Saw IV

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"You think it is over, but the games have just begun "

Oct 3rd, 2009

Clearly if you've made it this far into Jigsaw's celluloid history you're a fan of the franchise and already know the end of Saw III, but in case you haven't do not read this review and get your arse back to watching part 3.

With Jigsaw and Amanda dead I had no desire for another Saw film, at least not for a couple of years. Leigh Whannell managed to escape Jigsaw's grasp and stepped away from the series leaving me with doubts who could fill his shoes. Amazingly with the announcement of Patrick Melton and Marcus Dunston as screenwriters my anticipation went through the roof.

I loved Feast (thats the first Feast movie this was reviewed before I had seen the sequels)it had a great sense of humor and was violent enough to satisfy my bloodlust so with the same writers on board this had to be good right? Tobin Bell signed up for 3 more movies (a new trilogy, interesting) and Darren Lynn Bousmen was returning as director (Apparently part of a deal so he could make REPO). Maybe I was ready for more.

As with each passing film, characters who took a supporting role became main players and this time it was Detective Rigg. Finding himself forced to play through one of Jigsaw's games, we are left to question who is the new Jigsaw killer and where the hell is Jeff (see arsehole in last flick). Parallel to this ,John Krammer's history is unveiled in a series of flashbacks –all a bit Lost for my tastes.

Every year before the release of the next movie I go back and watch the other films back to back (a task which is getting harder to complete with the growing library) to get in the Saw state of mind. Going into this one I had a good idea who the new killer was (**SPOILER** you see the character stealing evidence in Part 3) so I didn't expect the revelation to blow me away all I wanted from this was some great traps and new characters I could care about.

The opening of the film was absolute entertainment; the autopsy of Jigsaw was the goriest moment yet – as the title card hit I wasn't worried this was going to be great, boy was I wrong.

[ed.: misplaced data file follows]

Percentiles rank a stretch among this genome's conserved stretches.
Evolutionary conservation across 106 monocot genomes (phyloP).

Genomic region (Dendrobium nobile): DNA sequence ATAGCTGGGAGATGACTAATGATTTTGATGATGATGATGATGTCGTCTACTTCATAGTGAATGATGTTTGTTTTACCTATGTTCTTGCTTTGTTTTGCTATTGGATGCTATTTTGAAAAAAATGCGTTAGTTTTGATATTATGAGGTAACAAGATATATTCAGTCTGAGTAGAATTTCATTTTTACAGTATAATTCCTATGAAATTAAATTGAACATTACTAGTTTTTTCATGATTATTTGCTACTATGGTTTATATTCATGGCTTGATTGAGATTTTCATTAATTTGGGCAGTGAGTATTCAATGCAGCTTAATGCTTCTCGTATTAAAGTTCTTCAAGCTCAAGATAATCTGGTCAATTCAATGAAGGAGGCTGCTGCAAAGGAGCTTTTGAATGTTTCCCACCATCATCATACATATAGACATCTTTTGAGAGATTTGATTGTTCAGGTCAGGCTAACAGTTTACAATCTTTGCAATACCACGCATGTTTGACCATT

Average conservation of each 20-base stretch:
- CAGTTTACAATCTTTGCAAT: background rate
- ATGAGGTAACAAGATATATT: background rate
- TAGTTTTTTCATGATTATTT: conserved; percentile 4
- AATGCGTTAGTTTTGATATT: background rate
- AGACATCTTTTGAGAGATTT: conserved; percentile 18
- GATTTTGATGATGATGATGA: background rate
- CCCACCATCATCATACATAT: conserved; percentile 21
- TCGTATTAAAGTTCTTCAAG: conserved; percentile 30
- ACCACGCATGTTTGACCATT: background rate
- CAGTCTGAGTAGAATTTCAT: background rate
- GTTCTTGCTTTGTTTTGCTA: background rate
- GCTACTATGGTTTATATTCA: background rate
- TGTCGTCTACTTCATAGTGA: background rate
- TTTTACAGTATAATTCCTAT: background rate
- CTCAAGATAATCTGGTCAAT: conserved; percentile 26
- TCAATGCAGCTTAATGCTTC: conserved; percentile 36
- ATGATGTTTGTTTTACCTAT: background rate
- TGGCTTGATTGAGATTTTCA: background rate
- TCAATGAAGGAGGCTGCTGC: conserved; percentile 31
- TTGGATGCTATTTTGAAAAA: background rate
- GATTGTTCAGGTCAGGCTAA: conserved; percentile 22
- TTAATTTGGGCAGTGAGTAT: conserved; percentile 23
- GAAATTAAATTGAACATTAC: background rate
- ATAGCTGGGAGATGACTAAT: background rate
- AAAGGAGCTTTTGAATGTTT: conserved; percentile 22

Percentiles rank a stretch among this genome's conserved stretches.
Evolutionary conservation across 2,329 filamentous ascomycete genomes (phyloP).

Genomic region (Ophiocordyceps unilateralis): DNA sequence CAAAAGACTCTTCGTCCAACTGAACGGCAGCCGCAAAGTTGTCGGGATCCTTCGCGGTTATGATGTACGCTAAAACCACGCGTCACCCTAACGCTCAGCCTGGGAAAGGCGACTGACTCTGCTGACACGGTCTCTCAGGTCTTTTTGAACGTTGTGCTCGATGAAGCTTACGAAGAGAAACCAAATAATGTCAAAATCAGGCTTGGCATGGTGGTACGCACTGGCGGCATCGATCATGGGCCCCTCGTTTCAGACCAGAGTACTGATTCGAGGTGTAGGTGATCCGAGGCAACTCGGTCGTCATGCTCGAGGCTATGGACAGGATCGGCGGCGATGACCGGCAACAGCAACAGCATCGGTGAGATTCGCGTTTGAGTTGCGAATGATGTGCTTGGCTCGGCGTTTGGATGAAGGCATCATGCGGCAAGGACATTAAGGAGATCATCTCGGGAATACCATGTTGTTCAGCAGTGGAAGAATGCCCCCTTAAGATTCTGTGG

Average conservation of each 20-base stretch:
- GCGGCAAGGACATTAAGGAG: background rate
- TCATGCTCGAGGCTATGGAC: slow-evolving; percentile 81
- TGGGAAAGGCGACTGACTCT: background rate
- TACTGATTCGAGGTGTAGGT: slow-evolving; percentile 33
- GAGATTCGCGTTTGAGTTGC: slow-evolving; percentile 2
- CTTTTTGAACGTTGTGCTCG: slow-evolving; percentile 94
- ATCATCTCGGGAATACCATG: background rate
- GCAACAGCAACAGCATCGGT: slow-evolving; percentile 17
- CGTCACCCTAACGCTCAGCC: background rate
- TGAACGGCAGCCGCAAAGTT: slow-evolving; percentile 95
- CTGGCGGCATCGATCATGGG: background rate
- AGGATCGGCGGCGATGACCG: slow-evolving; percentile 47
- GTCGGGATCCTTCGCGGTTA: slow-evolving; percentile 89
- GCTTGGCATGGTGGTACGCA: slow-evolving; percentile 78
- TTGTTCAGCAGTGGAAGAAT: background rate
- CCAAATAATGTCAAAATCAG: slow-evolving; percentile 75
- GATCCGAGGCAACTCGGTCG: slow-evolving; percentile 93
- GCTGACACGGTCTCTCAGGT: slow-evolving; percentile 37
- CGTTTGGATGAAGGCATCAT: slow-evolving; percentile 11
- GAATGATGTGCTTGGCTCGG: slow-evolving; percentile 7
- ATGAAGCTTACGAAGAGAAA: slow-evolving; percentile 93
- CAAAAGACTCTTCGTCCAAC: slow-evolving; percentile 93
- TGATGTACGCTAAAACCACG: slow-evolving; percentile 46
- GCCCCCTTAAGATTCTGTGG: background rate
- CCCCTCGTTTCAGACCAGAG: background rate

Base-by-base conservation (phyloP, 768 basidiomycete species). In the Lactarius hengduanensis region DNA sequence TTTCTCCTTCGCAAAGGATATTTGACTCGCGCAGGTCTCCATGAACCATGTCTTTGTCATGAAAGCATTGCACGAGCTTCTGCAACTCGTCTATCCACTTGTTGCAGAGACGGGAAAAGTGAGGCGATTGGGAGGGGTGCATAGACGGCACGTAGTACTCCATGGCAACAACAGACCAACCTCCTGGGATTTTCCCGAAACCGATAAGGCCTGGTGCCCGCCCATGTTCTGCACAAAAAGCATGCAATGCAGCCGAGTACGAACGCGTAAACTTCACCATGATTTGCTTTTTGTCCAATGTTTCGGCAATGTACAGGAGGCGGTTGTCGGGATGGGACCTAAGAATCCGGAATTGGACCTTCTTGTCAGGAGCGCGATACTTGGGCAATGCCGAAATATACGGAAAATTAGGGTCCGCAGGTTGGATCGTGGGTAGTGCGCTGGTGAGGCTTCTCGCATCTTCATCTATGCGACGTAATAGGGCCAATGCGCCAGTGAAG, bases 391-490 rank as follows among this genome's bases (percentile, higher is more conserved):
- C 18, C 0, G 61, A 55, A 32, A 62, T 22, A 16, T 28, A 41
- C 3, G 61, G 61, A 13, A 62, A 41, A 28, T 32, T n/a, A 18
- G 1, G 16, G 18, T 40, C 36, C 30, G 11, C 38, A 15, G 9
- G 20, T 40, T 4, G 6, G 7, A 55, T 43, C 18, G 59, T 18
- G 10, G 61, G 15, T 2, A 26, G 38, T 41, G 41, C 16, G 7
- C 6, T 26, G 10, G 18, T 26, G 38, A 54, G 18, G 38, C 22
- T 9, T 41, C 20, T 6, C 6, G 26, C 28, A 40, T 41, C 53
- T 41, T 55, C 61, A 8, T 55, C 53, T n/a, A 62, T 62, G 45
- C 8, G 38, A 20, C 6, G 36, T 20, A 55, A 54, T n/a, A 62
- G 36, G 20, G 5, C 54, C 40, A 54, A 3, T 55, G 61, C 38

Beginning with the story; it was dull, the main thread was unbelievable, Detective Rigg unlike all those before him was not confined to one location so why he would continue with Jigsaw's game never made any sense. To top this storyline off we had a character that seems to have lost all his personality as he grunts his way through tough decisions, Lyriq Bent – what happened?

With Rigg being the last of the officers to face Jigsaw's tyranny we are introduced to two FBI agents as they try to track him down. They serve no purpose other than a weak link to Jigsaw's flashbacks. Everything about them grated on me, boring dialogue, no chemistry.

Even In death you can't keep Jigsaw down, the flashbacks were the highlight of the movie for me. Tobin Bell has John Krammer down and here we get to experience him pre-Jigsaw. At one point I remember there being discussion about a prequel film showing Jigsaw's rise, after this film I am seriously disappointed that idea was dropped. Where others lacked chemistry, Bell and Betsy Russell (his wife) bubbled – it's a shame their screen time was so limited.

OK so the plot wasn't up to scratch but what about the traps I hear you cry, are they not the reason to watch these sequels? Well yes and no – true they are fascinating and truly elaborate this time, but they are becoming more fantastical. One woman has her hair strapped to a trap as silly as that sounds it actually works in context so a slight lapse in logic is required for this one. The gore is amped up here and while I enjoyed the violence I no longer cared about any of the people in precarious situations so it took a little of the joy out of it. One of Jigsaws first traps is on show here and actually was the best of the bunch made from kitchen knifes and wood it had a cheap feel to it leading me to believe somewhere down the line he hired a sadistic metal welder.

What truly saves this movie is the twist at the end; once again the Saw franchise was able to sidestep around me and lay one hell of a sucker punch. I had figured out the killer (why did we need a new killer? please bring back Amanda Young) but one last surprise was truly genius/ It's just a shame getting to that moment can at times fell like a chore.

Long time fans of the movies will find something to enjoy here but newcomers are likely to become lost in all the allusions to past events. There are cameos from older characters which brought a smile to my face but too much was missing this time out. By the state of this let's hope that Feast was not a one off for Patrick Melton and Marcus Dunston. Leigh Whannell wisely jumped ship at the right time. 5/10

Additional: The credits include a song by X Japan called I.V. its fantastic, my favorite song in the Saw catalogue aside from the 'Hello Zepp' instrumental

Best Kill
Jigsaw's first victim – I was on his side this time

This film marks the first time Jigsaw swears
Sent out to Cinemas under the code name 'Angel Fish'
Shot in 32 days

Director: Darren Lynn Bousmen
Screenplay: Patrick Melton, Marcus Dunston
Rating: 18
Release: 2007
Starring: Tobin Bell, Lyriq Bent, Costas Mandylor

Other reviews in the series

Saw II
Saw V
Saw VI
Saw 3D (Saw VII)

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